So rather than point up differences, global marketing will look to move the Lenovo brand inside China and in the rest of the world onto the same page.

“Innovation is core to both strategies and that’s what we’re going to focus on going forward,” he said.

Inside China, meanwhile, “the foreign players are all here, but big guys are local. Lenovo is almost an international brand in its own right, it is by far the No. 1 leader here, after buying out IBM’s rights,” said Andrew Metcalfe, planning director at Interpublic Group of Cos.’ McCann Erickson, Beijing, which handled Intel.

The biggest challenge for all hardware marketers is the fragmented state of the market. “You have nearly 12 million organizations, in round figures, and around 75% of them have under 20 employees," he said. "And yet many of them, even the small guys, are starting to use PCs, because the government is encouraging everyone to get online for accounting."

“It’s not just the sheer weight of numbers, it’s also the geography. Tier one and even tier two are now pretty sophisticated, they are almost equal with the rest of the world in PC penetration. The big growth potential is outside those main cities in tier three and tier four."

But getting out there and building a brand with that complexity in the market is not easy,” added Mr. Metcalfe.

Many Western companies are taking advantage of the increasing popularity of notebooks. "The perception that being able to outfit staff with laptop computers gives face to company and that helps in dealing with business partners and clients,” said Arthur Tam, director, China for Synovate, an Aegis Group-owned market research company, based in Beijing.

“Foreign brands have a better image, but Lenovo has been playing up its IBM purchase, which makes them seem more international even within China, which is perceived as a good thing. Like with cars, foreign computer brands are still seen as better quality than local products.”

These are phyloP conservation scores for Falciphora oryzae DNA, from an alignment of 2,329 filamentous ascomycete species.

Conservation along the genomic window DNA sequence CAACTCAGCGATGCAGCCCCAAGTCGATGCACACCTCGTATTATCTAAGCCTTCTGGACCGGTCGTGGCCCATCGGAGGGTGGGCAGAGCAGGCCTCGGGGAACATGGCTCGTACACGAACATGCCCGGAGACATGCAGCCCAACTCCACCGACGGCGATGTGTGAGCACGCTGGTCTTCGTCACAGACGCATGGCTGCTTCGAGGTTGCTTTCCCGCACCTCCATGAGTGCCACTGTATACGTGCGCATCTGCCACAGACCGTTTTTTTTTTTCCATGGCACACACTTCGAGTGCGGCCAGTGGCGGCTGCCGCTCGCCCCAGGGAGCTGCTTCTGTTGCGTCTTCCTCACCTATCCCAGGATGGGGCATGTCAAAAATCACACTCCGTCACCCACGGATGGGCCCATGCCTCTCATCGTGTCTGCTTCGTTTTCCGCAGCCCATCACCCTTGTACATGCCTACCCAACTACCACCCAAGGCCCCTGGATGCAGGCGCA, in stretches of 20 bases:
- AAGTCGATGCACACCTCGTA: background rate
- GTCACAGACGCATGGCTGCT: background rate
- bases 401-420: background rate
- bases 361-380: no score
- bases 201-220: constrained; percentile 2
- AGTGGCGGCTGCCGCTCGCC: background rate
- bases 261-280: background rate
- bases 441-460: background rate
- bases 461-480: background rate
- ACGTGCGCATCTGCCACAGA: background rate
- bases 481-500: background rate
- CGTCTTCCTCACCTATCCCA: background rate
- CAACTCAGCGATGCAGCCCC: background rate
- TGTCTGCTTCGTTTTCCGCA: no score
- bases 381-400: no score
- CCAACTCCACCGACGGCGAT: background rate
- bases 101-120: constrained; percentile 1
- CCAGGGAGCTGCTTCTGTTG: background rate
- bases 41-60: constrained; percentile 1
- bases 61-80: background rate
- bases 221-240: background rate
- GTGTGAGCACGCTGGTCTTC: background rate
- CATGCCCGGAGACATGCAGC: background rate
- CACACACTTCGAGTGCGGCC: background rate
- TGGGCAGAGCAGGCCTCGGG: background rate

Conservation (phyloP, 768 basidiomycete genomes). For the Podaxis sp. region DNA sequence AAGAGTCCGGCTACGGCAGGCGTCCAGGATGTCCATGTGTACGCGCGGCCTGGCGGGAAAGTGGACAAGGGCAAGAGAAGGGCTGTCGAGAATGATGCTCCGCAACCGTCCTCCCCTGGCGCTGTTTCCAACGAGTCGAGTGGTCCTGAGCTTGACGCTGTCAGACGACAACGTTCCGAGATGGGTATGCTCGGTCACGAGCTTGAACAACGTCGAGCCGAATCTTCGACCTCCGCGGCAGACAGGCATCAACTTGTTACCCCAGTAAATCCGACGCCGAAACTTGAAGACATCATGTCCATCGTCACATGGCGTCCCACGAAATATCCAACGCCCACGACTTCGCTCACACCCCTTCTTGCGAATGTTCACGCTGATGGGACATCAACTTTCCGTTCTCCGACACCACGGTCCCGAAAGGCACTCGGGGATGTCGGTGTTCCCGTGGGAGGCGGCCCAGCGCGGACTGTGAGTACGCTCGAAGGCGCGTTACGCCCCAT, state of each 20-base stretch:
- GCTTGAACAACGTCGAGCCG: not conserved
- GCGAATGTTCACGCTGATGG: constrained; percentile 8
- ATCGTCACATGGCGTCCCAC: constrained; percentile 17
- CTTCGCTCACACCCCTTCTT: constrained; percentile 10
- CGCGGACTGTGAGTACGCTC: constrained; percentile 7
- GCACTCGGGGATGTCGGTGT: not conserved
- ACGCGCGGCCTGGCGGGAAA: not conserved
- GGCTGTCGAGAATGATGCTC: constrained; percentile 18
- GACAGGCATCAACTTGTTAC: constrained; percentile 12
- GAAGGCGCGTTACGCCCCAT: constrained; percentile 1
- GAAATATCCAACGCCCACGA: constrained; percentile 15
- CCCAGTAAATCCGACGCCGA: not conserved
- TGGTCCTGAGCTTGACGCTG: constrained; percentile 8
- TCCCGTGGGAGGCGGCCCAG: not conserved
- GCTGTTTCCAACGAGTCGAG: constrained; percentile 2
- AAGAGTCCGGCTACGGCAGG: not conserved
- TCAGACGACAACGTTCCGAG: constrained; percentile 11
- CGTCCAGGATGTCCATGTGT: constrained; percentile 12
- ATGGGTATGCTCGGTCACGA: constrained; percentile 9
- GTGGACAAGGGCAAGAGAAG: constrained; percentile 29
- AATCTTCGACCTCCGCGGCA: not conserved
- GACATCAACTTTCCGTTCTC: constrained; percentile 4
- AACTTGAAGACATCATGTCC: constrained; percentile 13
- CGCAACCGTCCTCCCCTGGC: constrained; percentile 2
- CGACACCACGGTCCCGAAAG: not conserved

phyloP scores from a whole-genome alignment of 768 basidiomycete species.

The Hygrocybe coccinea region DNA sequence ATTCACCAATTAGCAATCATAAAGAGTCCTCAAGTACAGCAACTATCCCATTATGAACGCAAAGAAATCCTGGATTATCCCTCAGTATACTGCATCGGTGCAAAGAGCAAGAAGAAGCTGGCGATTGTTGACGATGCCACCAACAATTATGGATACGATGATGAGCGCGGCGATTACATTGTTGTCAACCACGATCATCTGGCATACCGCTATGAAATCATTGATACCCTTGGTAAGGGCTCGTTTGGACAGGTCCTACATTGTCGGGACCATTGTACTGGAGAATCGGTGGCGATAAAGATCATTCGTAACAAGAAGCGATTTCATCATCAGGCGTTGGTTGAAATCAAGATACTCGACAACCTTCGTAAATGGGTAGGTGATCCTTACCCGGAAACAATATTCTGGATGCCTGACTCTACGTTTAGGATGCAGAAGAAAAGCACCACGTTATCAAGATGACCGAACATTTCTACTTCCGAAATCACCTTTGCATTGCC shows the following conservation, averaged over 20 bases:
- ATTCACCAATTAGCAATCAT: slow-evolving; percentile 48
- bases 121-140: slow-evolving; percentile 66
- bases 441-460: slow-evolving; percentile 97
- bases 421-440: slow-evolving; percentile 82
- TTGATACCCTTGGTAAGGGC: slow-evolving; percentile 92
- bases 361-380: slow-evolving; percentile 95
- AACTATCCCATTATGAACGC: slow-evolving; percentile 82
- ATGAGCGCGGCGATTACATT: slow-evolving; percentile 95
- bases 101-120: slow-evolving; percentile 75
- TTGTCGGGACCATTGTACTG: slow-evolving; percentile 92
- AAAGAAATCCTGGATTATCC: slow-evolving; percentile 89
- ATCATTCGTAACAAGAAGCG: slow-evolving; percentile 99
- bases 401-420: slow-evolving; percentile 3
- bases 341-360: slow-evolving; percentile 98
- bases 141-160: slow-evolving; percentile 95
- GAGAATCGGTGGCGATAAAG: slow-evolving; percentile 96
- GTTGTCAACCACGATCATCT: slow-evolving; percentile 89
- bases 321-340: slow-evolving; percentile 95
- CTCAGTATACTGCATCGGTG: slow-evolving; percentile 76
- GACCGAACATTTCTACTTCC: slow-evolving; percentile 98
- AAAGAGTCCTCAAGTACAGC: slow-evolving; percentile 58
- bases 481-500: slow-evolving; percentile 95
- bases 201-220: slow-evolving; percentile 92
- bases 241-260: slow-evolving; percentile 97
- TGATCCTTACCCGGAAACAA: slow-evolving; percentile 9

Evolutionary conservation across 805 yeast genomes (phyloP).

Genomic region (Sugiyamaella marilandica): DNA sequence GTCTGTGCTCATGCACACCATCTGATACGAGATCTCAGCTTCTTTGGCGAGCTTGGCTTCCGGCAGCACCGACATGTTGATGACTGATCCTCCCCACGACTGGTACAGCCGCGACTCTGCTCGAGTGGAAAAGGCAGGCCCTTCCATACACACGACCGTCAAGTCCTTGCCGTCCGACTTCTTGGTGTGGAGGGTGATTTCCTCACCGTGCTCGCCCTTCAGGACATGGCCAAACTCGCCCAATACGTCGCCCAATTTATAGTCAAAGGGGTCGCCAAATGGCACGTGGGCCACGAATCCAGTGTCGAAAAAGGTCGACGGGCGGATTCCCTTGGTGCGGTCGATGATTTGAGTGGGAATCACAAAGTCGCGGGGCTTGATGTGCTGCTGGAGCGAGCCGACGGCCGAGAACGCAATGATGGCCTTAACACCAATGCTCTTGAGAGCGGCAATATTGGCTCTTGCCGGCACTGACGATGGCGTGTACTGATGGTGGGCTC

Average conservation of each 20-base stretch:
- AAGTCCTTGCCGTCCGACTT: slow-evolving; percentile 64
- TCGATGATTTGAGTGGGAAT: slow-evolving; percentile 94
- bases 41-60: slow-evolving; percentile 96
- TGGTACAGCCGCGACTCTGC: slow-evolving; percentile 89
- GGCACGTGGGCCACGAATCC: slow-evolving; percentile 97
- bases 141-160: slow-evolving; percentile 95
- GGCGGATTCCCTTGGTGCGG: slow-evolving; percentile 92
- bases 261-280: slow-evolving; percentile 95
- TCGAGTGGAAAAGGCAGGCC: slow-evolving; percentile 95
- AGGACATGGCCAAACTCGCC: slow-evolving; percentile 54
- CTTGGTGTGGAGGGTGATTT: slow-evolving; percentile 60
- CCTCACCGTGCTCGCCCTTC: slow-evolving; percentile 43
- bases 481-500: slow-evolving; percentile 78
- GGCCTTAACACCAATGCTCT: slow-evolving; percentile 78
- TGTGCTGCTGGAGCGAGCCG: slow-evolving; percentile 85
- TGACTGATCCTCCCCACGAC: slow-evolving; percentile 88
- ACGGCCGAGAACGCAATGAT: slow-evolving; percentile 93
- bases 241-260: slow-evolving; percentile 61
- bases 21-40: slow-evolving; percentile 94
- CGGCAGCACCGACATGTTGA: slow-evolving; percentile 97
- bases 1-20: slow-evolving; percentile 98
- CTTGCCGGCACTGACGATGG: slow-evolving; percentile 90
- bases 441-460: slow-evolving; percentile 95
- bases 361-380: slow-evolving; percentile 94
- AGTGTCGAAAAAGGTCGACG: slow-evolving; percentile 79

Contributing: Normandy Madden in Hong Kong.

Total PC shipments in China (value in US$ millions):
2004: 15,918,532 ($11,682.5)
2005: 18,722,064 ($12,864.4)
2006: 21,743,136 ($14,677.2)*
2007: 24,837,020 ($16,390.8)*
2008: 28,016,503 ($17,983.5)*
2009: 30,560,082 ($19,026.0)*
Source: IDC

Total laptop shipments in China (value in US$ millions):
2004: 2,479,345 ($3,207.2)
2005: 3,638,344 ($4,136.4)
2006: 5,067,032 ($5,306.6)*
2007: 6,678,931 ($6,398.3)*
2008: 8,379,716 ($7,342.7)*
2009: 9,572,415 ($7,760.3)*
Source: IDC

2005 ad spending by China’s computer industry, by media (% change)
TV: 1,055.45 (40.19%)
Newspaper: 1,059.11 (40.33%)
Magazine: 196.77 (7.49%)
Radio: 25.64 (0.98%)
Outdoor: 288.98 (11.00%)
Total: 2,625.95 (100.00%)
Source: CTR Market Research

Top 3 computer brands by ad spending (in million RMB) in 2005, by media (% change)

1. Intel: 229.38 (8.73%)
2. Lenovo: 222.75 (8.48%)
3. Haier: 87.47 (3.33%)
Others 515.85 (19.64%)

1. Lenovo: 157.18 (5.99%)
2. Dell: 114.65 (4.37%)
3. Intel: 81.57 (3.11%)
Others: 705.71 (26.87%)

1. Dell: 26.87 (1.02%)
2. Lenovo: 24.92 (0.95%)
3. IBM: 12.25 (0.47%)
Others: 132.72 (5.05%)

1. Lenovo: 6.52 (0.25%)
2. IBM: 5.29 (0.20%)
3. Acer: 4.14 (0.16%)
Others: 9.69 (0.37%)

1. Lenovo: 55.45 (2.11%)
2. Intel: 35.05 (1.33%)
3. Founder: 16.62 (0.63%)
Others: 181.87 (6.93%)

Source: CTR Market Research